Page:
Okay, so I've mentioned a few times that I, unlike many of my fellow nerds, do not read the Star Wars comics and other EU material, but I don't think I've ever really explained why.

I am of course no authority on the EU for obvious reasons, but I have picked up a few things as one cannot avoid doing after a few visits to wookiepedia. I know, for example, that one Sith managed to blow up a sun, and that Palpetine had this technique which allowed him to create giant subspace ruptures, and so on. This whole concept of force "magic" comes from the EU.

And I do not blame the EU for inventing this stuff--I don't think it could be avoided, really. If they kept writing the same stuff about the same guys who could all do the same things, it would get real boring real fast. They had to come up with new ideas to keep the material interesting.

But there's an inherent problem with this: a sequel always has to raise the stakes. If the newest villain is no more powerful than the last one, then nothing more has been achieved than last time. There has to be a sense of progress as every new story is told, and therefore, every new villain must be greater and more powerful than the last, and each hero must be stronger and better--and this is how we end up with people who can use the force to blow up suns. But answer me this: if the latest batch of heroes are battling a guy who can blow up a sun and the last villain's greatest power was shooting a bit of lightning from his fingers, doesn't that previous hero's journey seem less significant by comparison? This is what I like to call "power dilution."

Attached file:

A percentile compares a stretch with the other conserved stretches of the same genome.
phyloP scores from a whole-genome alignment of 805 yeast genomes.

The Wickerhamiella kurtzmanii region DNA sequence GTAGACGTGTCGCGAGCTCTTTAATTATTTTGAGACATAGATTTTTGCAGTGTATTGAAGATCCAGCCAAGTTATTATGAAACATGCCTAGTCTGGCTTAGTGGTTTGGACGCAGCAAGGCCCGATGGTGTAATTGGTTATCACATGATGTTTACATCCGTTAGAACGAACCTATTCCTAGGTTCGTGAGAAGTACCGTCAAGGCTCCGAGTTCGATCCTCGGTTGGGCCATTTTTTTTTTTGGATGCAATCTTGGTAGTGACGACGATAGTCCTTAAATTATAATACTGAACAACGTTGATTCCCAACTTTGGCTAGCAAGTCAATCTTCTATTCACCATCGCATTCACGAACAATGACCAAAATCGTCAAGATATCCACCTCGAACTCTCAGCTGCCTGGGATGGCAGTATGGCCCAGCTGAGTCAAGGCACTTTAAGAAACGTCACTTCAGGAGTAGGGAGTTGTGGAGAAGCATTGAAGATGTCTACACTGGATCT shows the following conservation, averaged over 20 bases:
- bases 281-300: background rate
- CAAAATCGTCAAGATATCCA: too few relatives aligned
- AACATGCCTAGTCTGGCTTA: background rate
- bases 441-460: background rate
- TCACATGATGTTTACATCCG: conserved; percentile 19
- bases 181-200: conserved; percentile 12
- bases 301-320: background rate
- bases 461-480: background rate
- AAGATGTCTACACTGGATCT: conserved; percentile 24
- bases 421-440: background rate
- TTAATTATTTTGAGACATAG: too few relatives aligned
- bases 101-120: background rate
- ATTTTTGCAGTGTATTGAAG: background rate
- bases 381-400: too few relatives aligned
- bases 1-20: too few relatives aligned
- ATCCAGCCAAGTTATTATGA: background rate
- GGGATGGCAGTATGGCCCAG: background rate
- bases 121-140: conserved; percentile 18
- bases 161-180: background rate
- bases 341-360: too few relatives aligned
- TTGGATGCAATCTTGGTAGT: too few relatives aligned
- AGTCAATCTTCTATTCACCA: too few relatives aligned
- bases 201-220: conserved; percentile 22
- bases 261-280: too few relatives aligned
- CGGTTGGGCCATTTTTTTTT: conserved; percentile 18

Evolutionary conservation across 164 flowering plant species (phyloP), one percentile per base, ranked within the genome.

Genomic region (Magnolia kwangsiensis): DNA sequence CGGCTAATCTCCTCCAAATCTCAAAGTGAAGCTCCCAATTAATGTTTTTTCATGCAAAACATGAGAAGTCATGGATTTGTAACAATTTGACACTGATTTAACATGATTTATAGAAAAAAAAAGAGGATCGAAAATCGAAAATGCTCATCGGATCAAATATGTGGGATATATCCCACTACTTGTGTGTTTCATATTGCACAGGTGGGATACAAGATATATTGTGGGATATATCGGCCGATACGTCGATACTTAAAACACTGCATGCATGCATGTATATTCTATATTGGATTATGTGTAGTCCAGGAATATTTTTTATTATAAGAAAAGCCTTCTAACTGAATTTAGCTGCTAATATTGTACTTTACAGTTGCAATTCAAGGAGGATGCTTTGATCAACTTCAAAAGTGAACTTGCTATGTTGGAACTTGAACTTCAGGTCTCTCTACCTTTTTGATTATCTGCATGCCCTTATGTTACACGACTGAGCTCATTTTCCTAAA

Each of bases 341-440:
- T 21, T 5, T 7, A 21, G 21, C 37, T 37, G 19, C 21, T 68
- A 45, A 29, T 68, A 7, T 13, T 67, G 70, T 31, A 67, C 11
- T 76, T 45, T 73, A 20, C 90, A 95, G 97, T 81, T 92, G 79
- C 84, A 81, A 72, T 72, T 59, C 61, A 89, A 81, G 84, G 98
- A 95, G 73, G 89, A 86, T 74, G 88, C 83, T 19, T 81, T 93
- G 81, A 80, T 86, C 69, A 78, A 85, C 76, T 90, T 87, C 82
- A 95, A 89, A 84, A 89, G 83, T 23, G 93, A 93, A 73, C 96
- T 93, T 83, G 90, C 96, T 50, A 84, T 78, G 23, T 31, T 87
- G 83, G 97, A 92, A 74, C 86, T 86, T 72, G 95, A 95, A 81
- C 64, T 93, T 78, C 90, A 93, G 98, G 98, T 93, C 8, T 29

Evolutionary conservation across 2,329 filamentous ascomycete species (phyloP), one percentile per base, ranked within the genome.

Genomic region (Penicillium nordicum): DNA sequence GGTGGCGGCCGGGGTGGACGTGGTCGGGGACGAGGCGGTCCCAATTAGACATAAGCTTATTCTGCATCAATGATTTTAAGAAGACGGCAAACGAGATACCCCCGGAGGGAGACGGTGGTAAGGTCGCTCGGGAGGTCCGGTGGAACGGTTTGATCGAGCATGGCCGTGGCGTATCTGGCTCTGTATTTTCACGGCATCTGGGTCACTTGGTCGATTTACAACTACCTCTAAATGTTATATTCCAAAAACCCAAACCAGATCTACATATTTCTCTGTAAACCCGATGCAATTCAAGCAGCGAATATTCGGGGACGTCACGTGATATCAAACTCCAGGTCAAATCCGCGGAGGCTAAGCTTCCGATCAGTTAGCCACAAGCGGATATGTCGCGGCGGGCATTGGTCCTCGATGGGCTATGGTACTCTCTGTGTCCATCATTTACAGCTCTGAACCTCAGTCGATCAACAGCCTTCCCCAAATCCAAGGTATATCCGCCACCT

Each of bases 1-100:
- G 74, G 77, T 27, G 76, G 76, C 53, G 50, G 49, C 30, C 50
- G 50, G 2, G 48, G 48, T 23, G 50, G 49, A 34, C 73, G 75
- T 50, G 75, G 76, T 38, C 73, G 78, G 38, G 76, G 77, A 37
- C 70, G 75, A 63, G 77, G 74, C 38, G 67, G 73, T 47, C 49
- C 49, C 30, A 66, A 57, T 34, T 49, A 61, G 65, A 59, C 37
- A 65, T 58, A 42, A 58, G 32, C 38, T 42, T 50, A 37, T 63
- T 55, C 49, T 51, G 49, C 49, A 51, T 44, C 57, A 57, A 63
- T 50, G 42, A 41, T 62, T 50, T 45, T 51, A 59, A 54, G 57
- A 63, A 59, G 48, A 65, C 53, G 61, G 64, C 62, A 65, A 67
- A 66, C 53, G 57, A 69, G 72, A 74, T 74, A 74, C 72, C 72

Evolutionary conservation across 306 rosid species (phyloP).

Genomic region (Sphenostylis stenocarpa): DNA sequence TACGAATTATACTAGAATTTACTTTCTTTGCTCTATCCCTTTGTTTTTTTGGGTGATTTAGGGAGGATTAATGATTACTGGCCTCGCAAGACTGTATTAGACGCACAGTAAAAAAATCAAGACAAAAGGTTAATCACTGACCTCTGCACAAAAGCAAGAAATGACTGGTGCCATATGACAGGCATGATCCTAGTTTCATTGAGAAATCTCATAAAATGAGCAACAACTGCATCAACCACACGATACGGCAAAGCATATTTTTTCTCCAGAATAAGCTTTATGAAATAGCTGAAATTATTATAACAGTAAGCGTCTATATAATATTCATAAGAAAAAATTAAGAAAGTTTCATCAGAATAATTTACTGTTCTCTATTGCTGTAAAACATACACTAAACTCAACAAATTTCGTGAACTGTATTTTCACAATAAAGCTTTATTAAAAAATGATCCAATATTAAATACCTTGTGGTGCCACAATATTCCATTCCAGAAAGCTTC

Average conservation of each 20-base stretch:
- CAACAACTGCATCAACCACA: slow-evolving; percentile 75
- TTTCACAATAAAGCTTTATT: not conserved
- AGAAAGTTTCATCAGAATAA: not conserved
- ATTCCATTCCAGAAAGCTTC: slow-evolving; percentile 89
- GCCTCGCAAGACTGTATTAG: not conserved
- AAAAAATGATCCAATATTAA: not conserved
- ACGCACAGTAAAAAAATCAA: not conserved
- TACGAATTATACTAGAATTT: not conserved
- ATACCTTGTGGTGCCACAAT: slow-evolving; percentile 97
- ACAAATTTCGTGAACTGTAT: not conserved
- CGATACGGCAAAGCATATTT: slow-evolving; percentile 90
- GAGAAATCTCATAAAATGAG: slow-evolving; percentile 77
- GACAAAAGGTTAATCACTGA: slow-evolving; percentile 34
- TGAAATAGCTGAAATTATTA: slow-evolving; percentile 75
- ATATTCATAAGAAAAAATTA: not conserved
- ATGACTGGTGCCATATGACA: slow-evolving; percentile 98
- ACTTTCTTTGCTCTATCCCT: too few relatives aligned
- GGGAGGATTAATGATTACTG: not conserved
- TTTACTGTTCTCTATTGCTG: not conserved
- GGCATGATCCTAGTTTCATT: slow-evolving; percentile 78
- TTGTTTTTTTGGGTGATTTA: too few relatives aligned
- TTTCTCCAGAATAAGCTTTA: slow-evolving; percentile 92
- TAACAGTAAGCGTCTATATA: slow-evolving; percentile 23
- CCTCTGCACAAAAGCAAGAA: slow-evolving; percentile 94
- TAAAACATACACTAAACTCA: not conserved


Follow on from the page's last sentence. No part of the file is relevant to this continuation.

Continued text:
I think that this is very important to remember when we're roleplaying. Because the EU exists, and there's nothing we can do about that, we're judging our characters by its standards, and so it's logical that even if we can't blow up suns or create force storms--because that's what only the really powerful guys can do--we should at least be able to have the puny powers that precede them--say, choking people or shooting lightning out of our hands--and we forget that way back when, those powers used to seem amazingly OP! SWTOR is a brilliant example of how our expectations have been raised by power dilution, because by level 5, when you're still a fresh-faced young apprentice, you can shoot lightning out of your hands with the best of them! Now, there are explanations like this--the arts of the force were stronger back then, knowledge has been lost over time--but tell me, doesn't that make Luke, with his puny lightsaber and blaster, seem a bit insignificant to you?

By the standards of the EU, Vader and the Emperor in the movies sure do seem weak. But to a person who hasn't accepted the EU as "canon," (me,) choking people and shooting lightning bolts out of your hands still seems pretty awesome. Power dilution is a never ending cycle. We need to raise the stakes, heroes and villains become more powerful, but without making a direct comparison, this new generation of Star Wars superheroes will seem no more powerful or dangerous than the last.

So this is one of the primary reasons why I only consider the original trilogy to be truly canon, and even if you don't just keep in mind: raise the bar, and you just have to jump higher--nothing's been gained.